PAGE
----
During June, 2010, the Central Rift veterinary unit was involved in ear-notching and fitting of transmitters to 10 black rhinos in Maasai Mara National Reserve. The exercise lasted for 1 week and was successfully completed. Other veterinary clinical intervention cases included the removal of a wire snare and treatment of a common zebra in Game farm, Naivasha and euthanasia of a zebra which suffered a complete compound fracture on the right hind leg in Mirera area, Naivasha.
Most wildlife species are still outside Maasai Mara National Reserve because of wet conditions and high grass levels in the reserve. The wildebeests have started moving into Maasai Mara from Serengeti, Tanzania across Mara river, the wildebeest migration is expected to peak by mid July leading to great influx of wild animals into the reserve.
BLACK RHINO (Diceros bicornis) EAR-NOTCHING AND FITTING OF TRANSMITTERS IN MAASAI MARA NATIONAL RESERVE:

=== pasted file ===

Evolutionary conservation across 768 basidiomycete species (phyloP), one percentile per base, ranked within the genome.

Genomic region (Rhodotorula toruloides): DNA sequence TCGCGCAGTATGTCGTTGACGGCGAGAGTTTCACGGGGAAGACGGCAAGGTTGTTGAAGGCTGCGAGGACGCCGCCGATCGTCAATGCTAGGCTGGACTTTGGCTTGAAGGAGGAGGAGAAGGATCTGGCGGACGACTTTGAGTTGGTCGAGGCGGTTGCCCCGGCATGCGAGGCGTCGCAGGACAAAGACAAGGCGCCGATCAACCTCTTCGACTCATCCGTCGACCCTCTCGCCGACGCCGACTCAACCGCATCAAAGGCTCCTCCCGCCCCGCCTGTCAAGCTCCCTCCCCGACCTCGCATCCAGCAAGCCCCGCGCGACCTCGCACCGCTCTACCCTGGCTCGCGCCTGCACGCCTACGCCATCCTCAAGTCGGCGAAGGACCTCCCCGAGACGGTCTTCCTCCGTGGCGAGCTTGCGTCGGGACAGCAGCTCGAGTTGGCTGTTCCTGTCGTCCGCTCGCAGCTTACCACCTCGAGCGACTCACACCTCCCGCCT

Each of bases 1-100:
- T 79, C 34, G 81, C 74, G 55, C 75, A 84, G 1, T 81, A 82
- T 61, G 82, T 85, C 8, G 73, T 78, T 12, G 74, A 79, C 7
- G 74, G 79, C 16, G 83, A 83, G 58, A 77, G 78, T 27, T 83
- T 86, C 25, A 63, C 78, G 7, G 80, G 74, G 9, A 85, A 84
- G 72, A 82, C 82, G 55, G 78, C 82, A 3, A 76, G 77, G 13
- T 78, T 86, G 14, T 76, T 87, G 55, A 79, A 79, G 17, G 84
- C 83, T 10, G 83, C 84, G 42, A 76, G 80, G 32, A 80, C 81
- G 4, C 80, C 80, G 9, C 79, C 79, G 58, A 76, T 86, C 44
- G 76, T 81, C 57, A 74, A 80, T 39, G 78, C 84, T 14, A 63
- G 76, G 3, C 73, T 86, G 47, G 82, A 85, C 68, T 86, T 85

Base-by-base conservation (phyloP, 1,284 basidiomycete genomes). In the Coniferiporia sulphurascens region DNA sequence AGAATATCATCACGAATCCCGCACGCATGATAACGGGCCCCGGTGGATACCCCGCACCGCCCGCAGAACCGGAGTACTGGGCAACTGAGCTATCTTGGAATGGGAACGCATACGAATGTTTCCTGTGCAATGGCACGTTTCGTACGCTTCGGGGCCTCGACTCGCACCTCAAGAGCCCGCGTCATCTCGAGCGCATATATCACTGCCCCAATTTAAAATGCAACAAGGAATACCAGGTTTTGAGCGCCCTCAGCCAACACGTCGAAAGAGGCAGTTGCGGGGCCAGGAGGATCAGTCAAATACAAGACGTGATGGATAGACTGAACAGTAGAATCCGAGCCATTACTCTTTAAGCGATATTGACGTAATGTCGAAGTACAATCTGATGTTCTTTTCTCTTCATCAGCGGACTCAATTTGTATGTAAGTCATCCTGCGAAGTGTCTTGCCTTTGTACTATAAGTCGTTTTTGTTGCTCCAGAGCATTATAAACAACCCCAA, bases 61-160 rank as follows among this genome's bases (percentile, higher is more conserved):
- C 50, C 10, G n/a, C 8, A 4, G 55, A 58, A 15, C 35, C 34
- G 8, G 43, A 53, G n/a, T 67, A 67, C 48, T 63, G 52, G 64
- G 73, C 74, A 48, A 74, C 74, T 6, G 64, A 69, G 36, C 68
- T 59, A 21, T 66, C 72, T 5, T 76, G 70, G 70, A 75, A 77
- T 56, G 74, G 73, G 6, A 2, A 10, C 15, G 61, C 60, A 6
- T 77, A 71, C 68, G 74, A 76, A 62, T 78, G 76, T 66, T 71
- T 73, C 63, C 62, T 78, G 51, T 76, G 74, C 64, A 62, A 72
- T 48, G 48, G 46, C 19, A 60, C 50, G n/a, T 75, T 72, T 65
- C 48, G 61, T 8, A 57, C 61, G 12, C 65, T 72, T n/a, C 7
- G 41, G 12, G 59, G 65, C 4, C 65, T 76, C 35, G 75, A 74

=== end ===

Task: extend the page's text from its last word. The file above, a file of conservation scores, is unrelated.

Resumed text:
As outlined in the 2007-2011 black rhino management strategy, KWS has put in measures to ensure that at least 60% of the black rhinos are identifiable by all. In order to meet this objective, KWS in liaison with Maasai Mara National reserve and Frankfurt Zoological society came together and planned for an ear- notching and transmitter fitting exercise for rhinos in the Maasai Mara National reserve. The target was to fit transmitters/ ear notch 6 rhinos and ear notch 4 rhinos making a total of ten (10) rhinos as identified by rhino monitoring teams.